One of my favorite things to do on a weekend night when I can stay up by myself as late as I want is to get a glass of wine, get feelin a little silly, and watch whatever iteration of BBC Earth comes up first.
I first discovered Planet Earth with my brother Matt, on whose couch I’ve spent many a substance-saturated weekend. He was watching it, not for the first time, and I remember the sense of actually feeling “blown away” by what I was seeing and mumbling “Holy shit. Holy shit. Holy shit!” on repeat, while Matt said, “Dude, right!?”
Now that I’ve seen everything BBC Earth has to offer at least once, I still find myself having the same reaction. Even when I know what’s coming, the pleasure of traveling through some remote locale and seeing its various denizens live their weird little lives in the habitats in which they so obviously belong gives me such a sense of wonder and thrill that I can’t help but feel a little silly, even in a room by myself.
When I first saw the the Great White shark jump out of the water in the 2006 Shallow Seas episode, it took every ounce of willpower I had to clench my sphincter tightly enough to keep the shit from hitting my pants. It was fucking terrifying. If I’d had my Fitbit on, I would have earned HIIT exercise points based off my heart rate alone.
During the 2013 Africa Congo episode, when the Butterfly fish is being cunningly hunted by another river-dwelling aquatic specimen, I laughed so hard that I woke up Burt when the Butterfly fish went launching out of the jaws of its predator, above the surface of the water, and used its wing-like fins to hover for just a few extra milliseconds out of danger’s reach. Burt, look! It’s a fucking fish that can fly! (He briefly confused it with a flying fish, but I quickly beat that notion out of him.)
And when the mustangs of Nevada’s deserts dueled in the 2016 Deserts episode, I bit my knuckles and cried. I couldn’t help it. I love horses, and I was, as always, amazed by their beauty and power at the same time as I was astonished by their brutal ability to tear chunks from each other’s backs with their teeth.
Sometimes, at the end of an episode, David Attenborough will throw in one last artfully crafted sentence to remind his viewers that these complex ecosystems are delicate and are threatened by senseless human destruction. He never preaches; just asks questions or offers an observation.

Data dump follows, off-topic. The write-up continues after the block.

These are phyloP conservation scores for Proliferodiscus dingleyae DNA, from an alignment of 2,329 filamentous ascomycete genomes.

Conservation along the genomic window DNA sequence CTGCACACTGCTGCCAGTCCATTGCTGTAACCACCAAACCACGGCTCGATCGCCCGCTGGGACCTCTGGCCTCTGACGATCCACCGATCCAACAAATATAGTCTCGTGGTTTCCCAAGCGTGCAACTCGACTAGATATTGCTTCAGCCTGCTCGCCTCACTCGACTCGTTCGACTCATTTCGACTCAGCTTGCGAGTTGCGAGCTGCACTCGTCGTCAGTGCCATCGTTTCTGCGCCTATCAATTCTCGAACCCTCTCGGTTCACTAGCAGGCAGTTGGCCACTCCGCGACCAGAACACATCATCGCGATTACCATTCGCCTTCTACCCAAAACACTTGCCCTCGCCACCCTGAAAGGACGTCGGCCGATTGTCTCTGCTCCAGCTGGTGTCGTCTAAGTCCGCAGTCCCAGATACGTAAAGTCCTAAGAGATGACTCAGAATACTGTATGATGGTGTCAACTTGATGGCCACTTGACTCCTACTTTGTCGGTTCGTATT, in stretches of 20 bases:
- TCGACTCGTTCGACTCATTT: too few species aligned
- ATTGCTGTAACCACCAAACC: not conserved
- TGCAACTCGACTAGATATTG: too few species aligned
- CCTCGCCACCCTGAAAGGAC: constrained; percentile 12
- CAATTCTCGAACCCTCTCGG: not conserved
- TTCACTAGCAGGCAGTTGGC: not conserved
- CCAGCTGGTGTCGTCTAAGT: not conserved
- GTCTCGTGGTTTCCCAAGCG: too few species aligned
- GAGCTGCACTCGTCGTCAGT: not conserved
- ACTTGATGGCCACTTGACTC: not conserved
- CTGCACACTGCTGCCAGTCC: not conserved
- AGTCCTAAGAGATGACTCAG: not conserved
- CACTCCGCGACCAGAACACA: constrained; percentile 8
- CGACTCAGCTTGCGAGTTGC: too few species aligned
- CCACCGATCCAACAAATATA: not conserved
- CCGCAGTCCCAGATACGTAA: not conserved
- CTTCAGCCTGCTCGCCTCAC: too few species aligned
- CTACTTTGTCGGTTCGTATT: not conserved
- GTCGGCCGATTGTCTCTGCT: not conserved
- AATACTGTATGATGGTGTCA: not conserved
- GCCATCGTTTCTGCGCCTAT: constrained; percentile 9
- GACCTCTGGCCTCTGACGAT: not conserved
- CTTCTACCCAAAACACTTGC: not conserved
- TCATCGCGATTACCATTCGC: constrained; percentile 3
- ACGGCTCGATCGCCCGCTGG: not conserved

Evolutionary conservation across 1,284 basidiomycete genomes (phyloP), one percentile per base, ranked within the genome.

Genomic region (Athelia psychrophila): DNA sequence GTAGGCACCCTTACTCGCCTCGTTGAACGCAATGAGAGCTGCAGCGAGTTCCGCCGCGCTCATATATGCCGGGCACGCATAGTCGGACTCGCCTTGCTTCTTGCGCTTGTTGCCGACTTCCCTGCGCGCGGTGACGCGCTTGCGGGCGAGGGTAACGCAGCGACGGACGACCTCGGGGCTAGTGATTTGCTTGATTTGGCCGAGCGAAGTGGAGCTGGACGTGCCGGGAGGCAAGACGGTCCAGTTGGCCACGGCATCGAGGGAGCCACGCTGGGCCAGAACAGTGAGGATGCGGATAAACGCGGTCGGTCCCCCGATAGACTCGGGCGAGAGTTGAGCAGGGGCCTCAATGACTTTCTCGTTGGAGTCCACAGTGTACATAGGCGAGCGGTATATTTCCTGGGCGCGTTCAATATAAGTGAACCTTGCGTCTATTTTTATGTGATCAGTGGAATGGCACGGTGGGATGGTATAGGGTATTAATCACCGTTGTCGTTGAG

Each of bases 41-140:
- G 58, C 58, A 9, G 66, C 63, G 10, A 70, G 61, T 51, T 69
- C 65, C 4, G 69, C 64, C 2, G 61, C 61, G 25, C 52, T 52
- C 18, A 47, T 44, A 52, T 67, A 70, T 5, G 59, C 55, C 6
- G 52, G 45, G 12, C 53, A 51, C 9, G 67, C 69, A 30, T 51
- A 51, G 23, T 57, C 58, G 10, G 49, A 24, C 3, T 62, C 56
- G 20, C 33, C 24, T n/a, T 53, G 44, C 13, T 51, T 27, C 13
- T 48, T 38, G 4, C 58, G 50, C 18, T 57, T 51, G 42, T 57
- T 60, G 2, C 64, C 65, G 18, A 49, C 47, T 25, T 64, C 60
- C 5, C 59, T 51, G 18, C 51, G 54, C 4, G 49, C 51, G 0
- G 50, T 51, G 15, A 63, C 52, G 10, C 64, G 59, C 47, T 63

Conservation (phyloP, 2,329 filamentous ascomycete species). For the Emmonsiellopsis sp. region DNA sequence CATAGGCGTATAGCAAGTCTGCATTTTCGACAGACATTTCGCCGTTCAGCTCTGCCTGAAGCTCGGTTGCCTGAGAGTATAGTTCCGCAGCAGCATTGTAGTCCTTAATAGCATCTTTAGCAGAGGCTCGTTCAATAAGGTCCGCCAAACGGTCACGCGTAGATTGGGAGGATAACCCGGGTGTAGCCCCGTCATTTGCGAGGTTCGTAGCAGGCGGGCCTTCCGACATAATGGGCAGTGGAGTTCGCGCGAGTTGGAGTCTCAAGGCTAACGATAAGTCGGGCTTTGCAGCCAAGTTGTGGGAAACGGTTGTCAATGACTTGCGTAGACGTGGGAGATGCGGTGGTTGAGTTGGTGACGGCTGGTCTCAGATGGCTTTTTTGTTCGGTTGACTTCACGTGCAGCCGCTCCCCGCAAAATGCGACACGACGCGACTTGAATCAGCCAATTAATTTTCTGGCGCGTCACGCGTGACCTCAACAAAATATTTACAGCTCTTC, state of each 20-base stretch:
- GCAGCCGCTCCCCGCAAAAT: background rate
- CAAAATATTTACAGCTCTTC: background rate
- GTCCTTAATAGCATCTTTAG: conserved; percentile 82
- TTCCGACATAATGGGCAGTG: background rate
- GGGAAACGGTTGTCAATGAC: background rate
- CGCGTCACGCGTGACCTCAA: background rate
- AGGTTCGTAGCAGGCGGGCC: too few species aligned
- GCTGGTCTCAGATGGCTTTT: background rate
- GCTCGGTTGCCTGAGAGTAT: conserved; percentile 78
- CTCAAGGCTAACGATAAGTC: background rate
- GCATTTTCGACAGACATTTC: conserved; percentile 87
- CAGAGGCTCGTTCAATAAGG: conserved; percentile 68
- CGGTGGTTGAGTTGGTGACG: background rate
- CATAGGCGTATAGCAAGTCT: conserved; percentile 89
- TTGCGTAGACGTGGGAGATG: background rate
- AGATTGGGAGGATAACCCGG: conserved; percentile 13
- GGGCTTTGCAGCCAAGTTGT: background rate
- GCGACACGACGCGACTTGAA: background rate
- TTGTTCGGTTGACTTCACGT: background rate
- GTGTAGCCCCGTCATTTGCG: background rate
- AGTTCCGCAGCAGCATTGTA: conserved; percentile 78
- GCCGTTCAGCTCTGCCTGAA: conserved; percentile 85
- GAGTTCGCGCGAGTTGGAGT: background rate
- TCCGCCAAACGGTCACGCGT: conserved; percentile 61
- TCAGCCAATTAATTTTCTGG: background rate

But he doesn’t need to do more than ask questions, because when you spend just 8 or 9 minutes watching the parenting and mating behaviors of elephants in Africa, the answers are obvious. You can’t help but look at their mighty tusks and think what a terrible fucking shame it is that these glorious animals are killed to make jewelry and piano keys. You can’t watch the seemingly infinite lifeforms in the coral reefs and not suspect they should be preserved. You can’t watch rainforests make their own weather and not ask yourself whether we shouldn’t cut those down just so we can make JACKED Ranch Dipped Hot Wings Doritos.
But it’s closer to home even than that. You can’t help but watch a mother orangutan teach her baby to use sticks to collect honey without seeing yourself teaching little human babies to use a fork. You can’t watch an penguin mourn its dead chick and not think, “That’s grief. I’ve felt that.” You can’t watch frogs vie for the top spot in the best tree in order to attract the fittest mate, without thinking of frat boys in a downtown bar puffing out their chests and flexing semi-facetiously at the large-breasted blonde across the room, who can’t help but get a tingle between her legs when she talks to him, no matter how soporific and “Yeah bro”-laden his conversation may be.
You get the idea. We share the same basic systems these animals do, so it’s not surprising that we can see ourselves in their behavior. But on top of that, each episode is a reminder that we are just a piece of an astonishingly complex puzzle, and we should at least take practical measures to make sure we don’t fuck it up for everyone else.
BBC’s Earth production are gorgeous, charming, funny, well-plotted, superbly narrated cinematographic wonders, and by virtue of that alone, they make you want to take better care of our home planet. It’s part of the reason that now I wash and reuse my Ziploc bags, use rags instead of paper towels, and take reusable mesh sacks to the grocery store. That, plus the fact that I’m just a really great person.
As every English teacher I’ve ever had has said, Showing, not telling, works. It’s so much more effective, not to mention pleasant, than the constant partisan yammering about how we’ll all be covered in seawater by the time we’re 35. I think if we could replace the political rhetoric with more pictures and facts, people would be a lot more receptive to messages about climate change. Even republicans. Lol.
Thanks, BBC, for the reminder that the earth is important. Hey, and David Attenborough, if you ever read this, will you let me know if there is any other animal that keeps pets who have frequent and horrific flatulence? Because Burt keeps ripping ass in his sleep, and I’d like to know if my evolutionary cousins have any good ideas besides covering my nose with the blanket. It doesn’t work that well. Thnx.